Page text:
Trading firm that suffered losses in 26/7 flood to be compensated
Seven years after it suffered heavy losses in the July 26, 2005 deluge in the city, a trading firm from Santacruz East is set to recover Rs 32.85 lakh as insurance claim and compensation. Kanchan Chaudhari reports.mumbai Updated: Sep 14, 2012 01:05 IST
Seven years after it suffered heavy losses in the July 26, 2005 deluge in the city, a trading firm from Santacruz East is set to recover Rs 32.85 lakh as insurance claim and compensation.
The Maharashtra State Consumer Forum last week directed New India Assurance Company Ltd to pay Steel & Steel Traders' a claim amount of Rs 20.15 lakh, with interest at the rate of 9% per annum calculated from December 2005.
During the 26/7 deluge, the complainant firm, which trades in various types of laminates for transformers, had suffered heavy losses after some of their stock was swept away and the rest submerged.
Soon after, the firm lodged an insurance claim with New India Assurance Company Ltd. The insurance company then appointed a surveyor to examine the insured premises.
The surveyor assessed the loss at Rs 20.15 lakh. The company, however, repudiated the claim. The trader then approached the consumer commission.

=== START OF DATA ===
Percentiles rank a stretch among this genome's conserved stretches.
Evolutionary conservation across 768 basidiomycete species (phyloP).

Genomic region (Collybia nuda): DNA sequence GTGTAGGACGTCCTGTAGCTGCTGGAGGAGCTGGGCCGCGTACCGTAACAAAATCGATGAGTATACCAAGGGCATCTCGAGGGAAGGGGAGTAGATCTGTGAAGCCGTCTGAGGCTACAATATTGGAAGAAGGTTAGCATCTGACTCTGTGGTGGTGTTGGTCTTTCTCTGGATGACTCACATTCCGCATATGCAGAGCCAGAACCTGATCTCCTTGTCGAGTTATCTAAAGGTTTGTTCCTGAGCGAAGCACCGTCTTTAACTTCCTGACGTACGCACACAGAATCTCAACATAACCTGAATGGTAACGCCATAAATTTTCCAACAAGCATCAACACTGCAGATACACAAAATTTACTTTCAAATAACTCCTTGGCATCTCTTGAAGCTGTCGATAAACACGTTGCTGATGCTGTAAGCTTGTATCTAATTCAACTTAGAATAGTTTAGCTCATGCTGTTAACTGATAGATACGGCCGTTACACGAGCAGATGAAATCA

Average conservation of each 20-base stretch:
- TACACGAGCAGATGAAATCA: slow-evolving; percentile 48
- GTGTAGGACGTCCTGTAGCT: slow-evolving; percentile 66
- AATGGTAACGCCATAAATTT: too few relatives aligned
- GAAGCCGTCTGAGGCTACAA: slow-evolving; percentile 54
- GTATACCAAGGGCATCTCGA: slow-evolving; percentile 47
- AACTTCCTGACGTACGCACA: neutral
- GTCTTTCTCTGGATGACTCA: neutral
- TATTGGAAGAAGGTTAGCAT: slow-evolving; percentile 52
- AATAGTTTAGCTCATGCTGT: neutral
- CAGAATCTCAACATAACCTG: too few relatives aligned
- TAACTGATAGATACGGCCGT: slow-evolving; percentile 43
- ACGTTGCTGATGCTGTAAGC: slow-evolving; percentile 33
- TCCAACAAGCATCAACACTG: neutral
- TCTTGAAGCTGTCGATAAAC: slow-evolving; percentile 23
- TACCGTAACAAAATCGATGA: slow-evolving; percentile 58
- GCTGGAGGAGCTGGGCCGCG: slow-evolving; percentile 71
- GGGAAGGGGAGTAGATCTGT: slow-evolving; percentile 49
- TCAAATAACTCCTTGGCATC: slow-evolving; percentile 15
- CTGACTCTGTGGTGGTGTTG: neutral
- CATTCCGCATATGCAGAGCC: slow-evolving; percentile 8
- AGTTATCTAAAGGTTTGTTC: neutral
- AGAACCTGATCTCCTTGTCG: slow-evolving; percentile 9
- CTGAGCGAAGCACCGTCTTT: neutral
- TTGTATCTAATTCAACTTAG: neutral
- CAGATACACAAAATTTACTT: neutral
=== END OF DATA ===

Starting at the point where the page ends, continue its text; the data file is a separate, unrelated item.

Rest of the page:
The trading firm contended that he had sustained losses to the tune of Rs 28.21 lakh, owing to damages caused in the deluge. However, the insurance company justified its decision to deny the claim, stating that the firm had provided no particulars about the loss sustained.
It further contended that their surveyor had doubted some of the bills and documents provided by the trader.
The consumer commission, however, said that the surveyor had arrived at the loss amount after verifying amounts, sale and purchase records, bank stock statements, purchase bills and other relevant documents.
It concluded that the bills and records had been cross-checked and accepted by the surveyor before making the assessment of loss, and therefore, the insurance company's grounds for repudiation were not only improper, but also showed that it was acting arbitrarily.
The commission, however, also discarded the complainant's claim - that the firm had suffered damages to the tune of Rs 28.21 lakh. The commission found that there was no evidence to back this amount and accepted the extent of loss as assessed by the surveyor.
It also directed the insurance company to pay interest at the rate of 9% per annum, by way of compensation for mental agony suffered by the complainant firm.